The new Schwab Active Trader Sentiment Survey caught the eye of our resident technician Carl Swenlin, as it appears to be unique in surveying active traders rather than the usual investment lumpen. The headline touted a “four-year high” in bullish sentiment – big contrarian signal? Swenlin weighs in…
Schwab Active Trader Sentiment
by Carl Swenlin
A recent news release caught my eye and I thought the story could use a little clarification.
(This is a recent excerpt from the blog for Decision Point subscribers.)
Bullish Sentiment Among Active Traders Jumps to Highest Level in Four Years, Says New Schwab Survey
SAN FRANCISCO, Mar 22, 2012 (BUSINESS WIRE) — Charles Schwab today released new data showing that active traders are turning more bullish and plan to invest most of their tax refunds in the stock market. The latest Charles Schwab Active Trader Sentiment Survey polled 421 individual investors who trade frequently (at least 36 times per year) and found 51 percent of respondents now consider themselves bullish, the highest level seen since Schwab began tracking active trader sentiment in April 2008 and compared to just 25 percent in October 2011. Only 14 percent say they are currently bearish.
Highlighting renewed confidence in the markets, roughly three-quarters (77 percent) of those expecting a tax refund this year plan on investing at least some of it. In fact, more than half of respondents (53 percent) say they will invest most of their refund into the stock market, nearly doubling from 28 percent last year.
(Click here to see entire article.)
This is the first time I have heard of this poll, but I think it is interesting because it polls active traders, a group not covered by any other major poll of which I am aware. Unfortunately, we don’t have the Schwab survey dataset for charting purposes, but we can still look more deeply into the story. First, the headline reports the “highest level in four years,” which is true, but the survey is only four years old. Let’s take a look at what the market was doing during that time.
By coincidence, the S&P 500 Index at the time Schwab began the survey was at about the same level as when the most recent survey was taken; however, in April 2008 the trend of the market was down, whereas the current trend of the market is up. So it is not surprising that sentiment is more bullish now than in 2008 — investor outlook tends to follow the trend.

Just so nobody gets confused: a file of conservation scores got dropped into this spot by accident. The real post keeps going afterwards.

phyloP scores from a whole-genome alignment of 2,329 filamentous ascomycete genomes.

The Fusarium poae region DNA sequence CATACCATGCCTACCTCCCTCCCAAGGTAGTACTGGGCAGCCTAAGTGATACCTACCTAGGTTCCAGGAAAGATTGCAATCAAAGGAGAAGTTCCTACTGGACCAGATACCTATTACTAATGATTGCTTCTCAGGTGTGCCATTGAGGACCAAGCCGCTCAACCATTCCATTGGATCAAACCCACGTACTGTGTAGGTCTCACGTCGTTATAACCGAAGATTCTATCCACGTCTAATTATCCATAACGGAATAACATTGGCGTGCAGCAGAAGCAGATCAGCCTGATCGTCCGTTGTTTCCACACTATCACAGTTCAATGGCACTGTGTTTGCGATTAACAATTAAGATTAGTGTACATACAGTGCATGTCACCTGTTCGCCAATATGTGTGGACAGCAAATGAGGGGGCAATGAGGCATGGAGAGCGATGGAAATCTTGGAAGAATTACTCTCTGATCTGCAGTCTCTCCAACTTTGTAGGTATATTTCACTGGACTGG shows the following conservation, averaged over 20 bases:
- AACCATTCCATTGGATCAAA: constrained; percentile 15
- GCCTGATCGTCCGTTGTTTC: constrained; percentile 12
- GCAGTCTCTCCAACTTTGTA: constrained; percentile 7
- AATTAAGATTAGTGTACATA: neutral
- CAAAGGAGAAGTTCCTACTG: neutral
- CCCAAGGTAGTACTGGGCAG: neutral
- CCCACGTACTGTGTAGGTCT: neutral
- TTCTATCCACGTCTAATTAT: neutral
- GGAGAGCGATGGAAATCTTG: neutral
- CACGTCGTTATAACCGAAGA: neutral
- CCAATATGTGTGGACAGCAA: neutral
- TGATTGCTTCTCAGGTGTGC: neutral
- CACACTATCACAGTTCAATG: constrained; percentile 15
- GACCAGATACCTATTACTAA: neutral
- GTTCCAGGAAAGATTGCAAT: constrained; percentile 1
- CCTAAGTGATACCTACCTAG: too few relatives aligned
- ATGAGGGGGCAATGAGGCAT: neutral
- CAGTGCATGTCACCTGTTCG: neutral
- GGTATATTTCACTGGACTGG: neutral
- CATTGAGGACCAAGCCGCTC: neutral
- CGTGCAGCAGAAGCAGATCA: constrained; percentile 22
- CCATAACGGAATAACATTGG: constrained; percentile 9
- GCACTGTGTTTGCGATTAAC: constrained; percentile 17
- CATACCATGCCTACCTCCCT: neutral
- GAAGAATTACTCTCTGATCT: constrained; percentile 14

(Click to enlarge)
While the percentage of bulls (51%) is the highest ever for this poll, there simply isn’t enough history to know if that number represents the top of the normal range. The survey has not even existed during a complete bull/bear cycle, and it will take another decade or so to before there is sufficient data to know where the extremes of the range will be. That said, after looking at how other, more venerable sentiment polls have behaved over the years, I think the range will eventually be something in the area of 50-55% for a high and 20-25% for a low.
While is is generally accepted that sentiment polls are normally looked upon as contrary indicators, Schwab’s news release has an upbeat tone regarding the high bullish reading:
“With major indices nearing record highs, our active trader client base is becoming increasingly optimistic,” said Kelli Keough, vice president of active trading at Charles Schwab. “As confidence improves and these bullish traders more eagerly embrace the market, we are seeing them adopt trading strategies that can help them manage risk and generate income.”
Certainly, there is a period during a bull market when the bulls are right, even when there a lot of them, but I don’t think I will ever look upon an abundance of bulls as a particularly good thing. Of course, Schwab’s objective is different than mine.
Conclusion: The Charles Schwab Active Trader Sentiment Survey is useful in that it polls a new and distinctive group — active traders — but it s human nature that people’s outlook, no matter what group they are in, will become more positive when the market is behaving in a positive way, and I think we will find that this poll’s results will be similar to that of other polls.
The fact that the poll currently has the highest number of bulls ever in it’s four-year history is somewhat meaningless since there is no long-term dataset to provide context. All we can say is that it is more or less consistent with other polls in that currently they also show high percentages of bulls.
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Technical analysis is a windsock, not a crystal ball.
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Carl Swenlin is a self-taught technical analyst, who has been involved in market analysis since 1981. A pioneer in the creation of online technical resources, he is president and founder of DecisionPoint.com, a premier technical analysis website specializing in stock market timing, market indicators, charting, and focused research reports. Mr. Swenlin is a Member of the Market Technicians Association.